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Chapter 1

Photo credit Gabriel Jimenez via Unsplash

        I grew up on top of a mountain in Tennessee. The twisting road peaked at our humble home. I’d sit on skinned knees and make mud pies until the sun began to nestle into the valley below. It was the two of us against the world of poverty and statistical prophecy. She was a teen mom and I was a daughter, but also like the little sister she never had. I’d gather blades of grass and meticulously decorate each pie with words like ‘love’ and ‘mom’. It was beyond my understanding at the time, but we were poor. Loose change would collect beneath the seats of our old car and I would dig coins out and count them so that we could fill the tank.

        One restless summer night the heat formed such a thick cloud around us that we couldn’t sleep. Rain began to leak through the ceiling and she lit a candle and dressed me in the dim light. Our electricity had been off for some time. We ran through the rain and got into the car. I wrestled with my seatbelt and we listened to The Beatles, Dianna Ross, and Queen on the crackling radio all the way to McDonald’s. We shared a four count order of chicken nuggets and a small Pepsi. The storm clouds cleared away and I watched the stars as we went up the winding road back home. That night I snuggled her tightly and it didn’t make a bit of difference to me that the house was hot or that I couldn’t remember what my father’s hugs felt like. The essence of him had worn off long ago.

         That summer the church we attended gave me a bicycle. There was a plastic compartment on the handlebars that I kept my rock collection in. Beneath those rocks rested little notes that Mama would write me or notes that I would write myself.

“I love you. Love, Mama”

“xoxo. Love, Mama”

            Then, small tokens from myself. “I love you.” “Mama loves you.”

            The smell of honeysuckle would gently caress my face as I rode that bicycle all day. Sunshine poured into my heart and I was not a victim of poverty, but rather a believer of hope.

           Little Hope Notes may be a small initiative, but my prayer is that you may find these notes and tuck them away safely inside of your heart. May they remind you of what you have rather than what you lack.

Nikki xx

            

          

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I Am Not Her

She places herself perfectly in the middle of the room. Everyone’s eyes are drawn to her. She’s a force of nature; a lovely exotic flower.

I am not her.

She was created somewhere far away within the galaxies above. She sparkles and she shines even with darkness around her.

I am not her.

Her life looks effortlessly attained. The perfect contouring of her face and the shimmer in her eyes. People look in at her as if she is a diamond sparkling in a display case.

I am not her.

She is vulnerable yet guarded. Her sense of humor is unmatched, but she is reserved and dignified. She is everything I didn’t know was possible. An embodiment of paradoxes and perfectly imperfect.

I am not her.

She is courageous in the midst of adversity. Her story is complicated, but beautiful beyond anything hanging in an art gallery. She is a fine art undiscovered.

I am not her.

She is the loveliest friend, most patient mother, and adored wife. Each role she plays is perfectly balanced. She is a master of all trades.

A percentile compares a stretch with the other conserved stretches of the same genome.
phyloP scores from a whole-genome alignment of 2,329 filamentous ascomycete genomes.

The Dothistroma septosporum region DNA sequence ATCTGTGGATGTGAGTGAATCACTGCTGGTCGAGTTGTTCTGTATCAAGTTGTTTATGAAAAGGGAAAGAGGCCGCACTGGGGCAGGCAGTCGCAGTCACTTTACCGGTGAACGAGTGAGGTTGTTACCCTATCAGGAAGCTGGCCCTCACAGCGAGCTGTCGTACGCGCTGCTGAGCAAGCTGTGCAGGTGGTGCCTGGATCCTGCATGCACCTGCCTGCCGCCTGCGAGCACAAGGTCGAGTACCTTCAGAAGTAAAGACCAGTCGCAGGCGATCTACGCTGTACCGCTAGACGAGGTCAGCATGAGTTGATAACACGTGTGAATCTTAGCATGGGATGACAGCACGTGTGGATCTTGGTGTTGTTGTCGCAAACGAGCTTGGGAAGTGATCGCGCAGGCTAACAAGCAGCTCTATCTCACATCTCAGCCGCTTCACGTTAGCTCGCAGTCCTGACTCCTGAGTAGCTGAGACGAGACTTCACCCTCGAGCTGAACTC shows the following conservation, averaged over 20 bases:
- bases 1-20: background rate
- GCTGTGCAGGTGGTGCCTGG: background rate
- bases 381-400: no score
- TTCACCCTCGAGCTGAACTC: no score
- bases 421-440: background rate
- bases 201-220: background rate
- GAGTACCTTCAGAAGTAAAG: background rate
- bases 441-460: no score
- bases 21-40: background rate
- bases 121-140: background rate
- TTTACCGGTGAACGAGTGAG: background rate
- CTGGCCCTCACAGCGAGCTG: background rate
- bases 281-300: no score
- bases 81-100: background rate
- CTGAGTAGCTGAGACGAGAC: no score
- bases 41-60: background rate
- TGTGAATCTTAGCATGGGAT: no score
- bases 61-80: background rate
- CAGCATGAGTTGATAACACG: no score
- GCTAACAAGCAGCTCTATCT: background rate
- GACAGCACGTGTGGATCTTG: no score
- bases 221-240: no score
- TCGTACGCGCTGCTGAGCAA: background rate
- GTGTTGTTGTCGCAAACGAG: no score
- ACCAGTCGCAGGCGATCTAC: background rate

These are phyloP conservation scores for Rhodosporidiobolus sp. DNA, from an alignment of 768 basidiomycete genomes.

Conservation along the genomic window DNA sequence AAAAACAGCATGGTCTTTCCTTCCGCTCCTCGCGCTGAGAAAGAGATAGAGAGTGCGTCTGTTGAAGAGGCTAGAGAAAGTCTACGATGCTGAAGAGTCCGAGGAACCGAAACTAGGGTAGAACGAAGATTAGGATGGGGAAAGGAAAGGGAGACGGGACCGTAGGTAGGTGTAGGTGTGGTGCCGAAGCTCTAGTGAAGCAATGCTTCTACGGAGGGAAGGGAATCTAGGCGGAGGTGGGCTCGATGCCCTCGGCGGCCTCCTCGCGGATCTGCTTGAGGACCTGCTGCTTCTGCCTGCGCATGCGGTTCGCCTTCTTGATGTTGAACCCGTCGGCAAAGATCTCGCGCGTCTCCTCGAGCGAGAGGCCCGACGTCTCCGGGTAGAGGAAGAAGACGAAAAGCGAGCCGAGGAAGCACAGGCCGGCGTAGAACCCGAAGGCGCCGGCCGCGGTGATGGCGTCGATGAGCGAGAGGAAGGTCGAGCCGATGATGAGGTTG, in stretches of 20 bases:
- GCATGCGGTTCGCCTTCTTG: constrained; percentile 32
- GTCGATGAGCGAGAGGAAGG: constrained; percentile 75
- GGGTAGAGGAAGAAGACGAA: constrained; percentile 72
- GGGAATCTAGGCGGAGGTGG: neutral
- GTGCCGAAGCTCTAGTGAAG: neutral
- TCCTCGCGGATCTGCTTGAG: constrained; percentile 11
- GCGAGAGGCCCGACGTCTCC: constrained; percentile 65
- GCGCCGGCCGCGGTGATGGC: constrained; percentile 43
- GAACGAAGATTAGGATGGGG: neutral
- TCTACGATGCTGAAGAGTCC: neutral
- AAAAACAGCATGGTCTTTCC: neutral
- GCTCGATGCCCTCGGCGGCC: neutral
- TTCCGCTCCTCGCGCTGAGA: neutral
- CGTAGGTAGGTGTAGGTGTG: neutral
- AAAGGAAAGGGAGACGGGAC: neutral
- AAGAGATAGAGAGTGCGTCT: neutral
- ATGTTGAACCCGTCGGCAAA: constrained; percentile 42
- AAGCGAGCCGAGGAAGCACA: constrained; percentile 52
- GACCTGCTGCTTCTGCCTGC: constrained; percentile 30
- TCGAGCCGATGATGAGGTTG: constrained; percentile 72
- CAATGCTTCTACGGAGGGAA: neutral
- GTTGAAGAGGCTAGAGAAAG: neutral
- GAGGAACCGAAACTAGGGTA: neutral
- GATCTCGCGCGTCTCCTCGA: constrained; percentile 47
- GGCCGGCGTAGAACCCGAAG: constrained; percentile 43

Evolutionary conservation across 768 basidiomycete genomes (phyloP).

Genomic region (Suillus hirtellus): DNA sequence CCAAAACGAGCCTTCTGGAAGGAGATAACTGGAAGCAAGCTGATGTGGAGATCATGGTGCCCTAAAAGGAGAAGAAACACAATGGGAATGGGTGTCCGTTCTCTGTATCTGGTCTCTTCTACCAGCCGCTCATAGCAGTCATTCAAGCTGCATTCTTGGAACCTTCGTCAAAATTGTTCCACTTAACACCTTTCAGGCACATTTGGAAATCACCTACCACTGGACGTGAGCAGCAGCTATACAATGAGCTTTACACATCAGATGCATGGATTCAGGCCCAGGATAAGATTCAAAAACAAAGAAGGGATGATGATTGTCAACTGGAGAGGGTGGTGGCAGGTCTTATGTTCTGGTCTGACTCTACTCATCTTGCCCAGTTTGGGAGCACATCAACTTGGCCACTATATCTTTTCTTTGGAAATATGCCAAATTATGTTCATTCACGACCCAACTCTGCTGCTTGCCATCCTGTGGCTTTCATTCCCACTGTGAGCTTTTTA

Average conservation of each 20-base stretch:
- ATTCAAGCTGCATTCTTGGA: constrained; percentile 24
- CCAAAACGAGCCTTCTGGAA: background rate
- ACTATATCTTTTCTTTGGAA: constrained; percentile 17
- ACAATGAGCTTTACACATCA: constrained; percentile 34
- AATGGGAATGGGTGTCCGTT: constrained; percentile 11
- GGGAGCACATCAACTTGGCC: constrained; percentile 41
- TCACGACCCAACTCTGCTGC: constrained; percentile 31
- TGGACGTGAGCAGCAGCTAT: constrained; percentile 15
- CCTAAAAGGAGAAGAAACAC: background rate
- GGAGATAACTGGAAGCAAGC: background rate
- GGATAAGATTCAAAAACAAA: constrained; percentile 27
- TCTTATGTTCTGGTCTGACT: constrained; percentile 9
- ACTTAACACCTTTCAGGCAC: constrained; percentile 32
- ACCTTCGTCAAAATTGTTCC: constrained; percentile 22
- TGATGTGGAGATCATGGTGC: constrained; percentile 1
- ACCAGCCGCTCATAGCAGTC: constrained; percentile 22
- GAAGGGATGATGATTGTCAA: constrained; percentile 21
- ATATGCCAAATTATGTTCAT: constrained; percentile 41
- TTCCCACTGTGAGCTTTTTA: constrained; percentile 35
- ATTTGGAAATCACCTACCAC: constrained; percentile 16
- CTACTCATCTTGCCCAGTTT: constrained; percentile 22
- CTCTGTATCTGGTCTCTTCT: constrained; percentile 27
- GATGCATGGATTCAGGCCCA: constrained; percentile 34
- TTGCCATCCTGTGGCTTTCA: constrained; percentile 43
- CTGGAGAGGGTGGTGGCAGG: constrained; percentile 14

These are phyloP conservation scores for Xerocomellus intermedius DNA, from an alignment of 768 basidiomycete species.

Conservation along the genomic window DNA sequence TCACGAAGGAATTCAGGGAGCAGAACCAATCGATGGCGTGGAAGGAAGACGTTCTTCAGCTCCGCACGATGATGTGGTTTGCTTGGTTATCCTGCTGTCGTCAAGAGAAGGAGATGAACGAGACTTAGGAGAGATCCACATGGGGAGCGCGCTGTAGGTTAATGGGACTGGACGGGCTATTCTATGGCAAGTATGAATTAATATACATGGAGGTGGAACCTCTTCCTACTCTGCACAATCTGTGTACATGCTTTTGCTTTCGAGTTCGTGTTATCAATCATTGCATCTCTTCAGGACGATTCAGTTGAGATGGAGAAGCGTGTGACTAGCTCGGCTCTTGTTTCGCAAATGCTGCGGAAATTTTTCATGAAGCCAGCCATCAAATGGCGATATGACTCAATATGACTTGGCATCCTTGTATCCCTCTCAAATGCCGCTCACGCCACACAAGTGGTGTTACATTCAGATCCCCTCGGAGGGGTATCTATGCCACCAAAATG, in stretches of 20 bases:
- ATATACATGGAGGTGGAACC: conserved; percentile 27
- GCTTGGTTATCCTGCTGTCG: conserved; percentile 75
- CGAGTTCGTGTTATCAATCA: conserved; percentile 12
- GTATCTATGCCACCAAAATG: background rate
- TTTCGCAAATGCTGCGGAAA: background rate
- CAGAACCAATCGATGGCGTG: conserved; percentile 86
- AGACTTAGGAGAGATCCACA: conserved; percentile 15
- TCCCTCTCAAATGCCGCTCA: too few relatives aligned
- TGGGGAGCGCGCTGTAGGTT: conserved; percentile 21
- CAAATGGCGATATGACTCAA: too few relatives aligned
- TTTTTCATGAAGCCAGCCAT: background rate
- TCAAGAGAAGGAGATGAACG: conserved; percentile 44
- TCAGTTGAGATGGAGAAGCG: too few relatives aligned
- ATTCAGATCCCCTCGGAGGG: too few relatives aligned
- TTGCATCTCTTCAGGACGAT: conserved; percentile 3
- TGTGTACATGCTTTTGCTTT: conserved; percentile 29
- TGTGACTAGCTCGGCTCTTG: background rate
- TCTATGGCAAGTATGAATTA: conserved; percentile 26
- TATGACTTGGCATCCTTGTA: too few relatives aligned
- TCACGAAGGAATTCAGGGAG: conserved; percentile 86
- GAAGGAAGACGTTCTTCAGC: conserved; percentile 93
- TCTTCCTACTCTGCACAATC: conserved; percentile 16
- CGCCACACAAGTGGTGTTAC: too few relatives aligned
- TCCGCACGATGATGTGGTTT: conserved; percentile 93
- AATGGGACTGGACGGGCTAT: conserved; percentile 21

I am not her.

She is elegant, but simple. Her fears are great, but she has conquered them all.

I am not her.

She is unfiltered. She’s perfect.

I am not her.

Yet, I look harder and deeper. I pause as I scroll and look within my own heart. I am not her, but she is not who I think she is. Behind the lens, the filters, the facade–she is me and I am her.

Perfection doesn’t exist.

I am imperfect.

She is imperfect.

We are each living a story untold.

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Pouring

This little hope note was left in our local bank for a stranger to find.

This afternoon I had a teen girl reach out to me and ask for advice. She wrote, “How do you inspire people so much and still have anything left for yourself? I need to figure this out because I really think I’m being led to use my writing to help others. But, I need some advice.” I was honored that she chose to reach out to me for advice. There was so much admiration in my heart for her as well. How many of us can say we are self aware enough to evaluate the level of self-care in our lives? I sat with her message for about half an hour waiting for pearls of wisdom to string together. I quickly realized that she had asked for my honest advice and not a perfect answer.

She had shown me such vulnerability and she deserved the same from me. I’m going to share with you what I shared with her.

  1. Some of my greatest efforts to help others comes during my greatest seasons of need. There is something about experiencing your personal rock bottom that can propel you to extend kindness to those in need. Difficulty is where empathy grows and from it we can glean so much. It cannot be hoarded, but must be shared. With that being said, personal difficult seasons require us to rest, reach out, and redeem our resources.
  2. You will never be ready. People may be drawn to perfect facades, but that is not where they find comfort. Waiting for the right moment, the right level of self-proclaimed perfection, and comfort to help others only delays the growth of you and those you wait to help. Are you imperfectly human? Then you’re already “qualified” to press in and press on in helping those in need of hope.
  3. Self-Care goes beyond bubble baths and comfort food. It requires some straight-up honesty from yourself. Meditate on some tough stuff. “Am I being fulfilled by helping others more than I’m being fulfilled by being my authentic self?” “Does past trauma interfere with my willingness to help those in need?” “Do I feel confident in saying ‘no’ when I need rest most?” “Do I find my value in what I do rather than who I am?”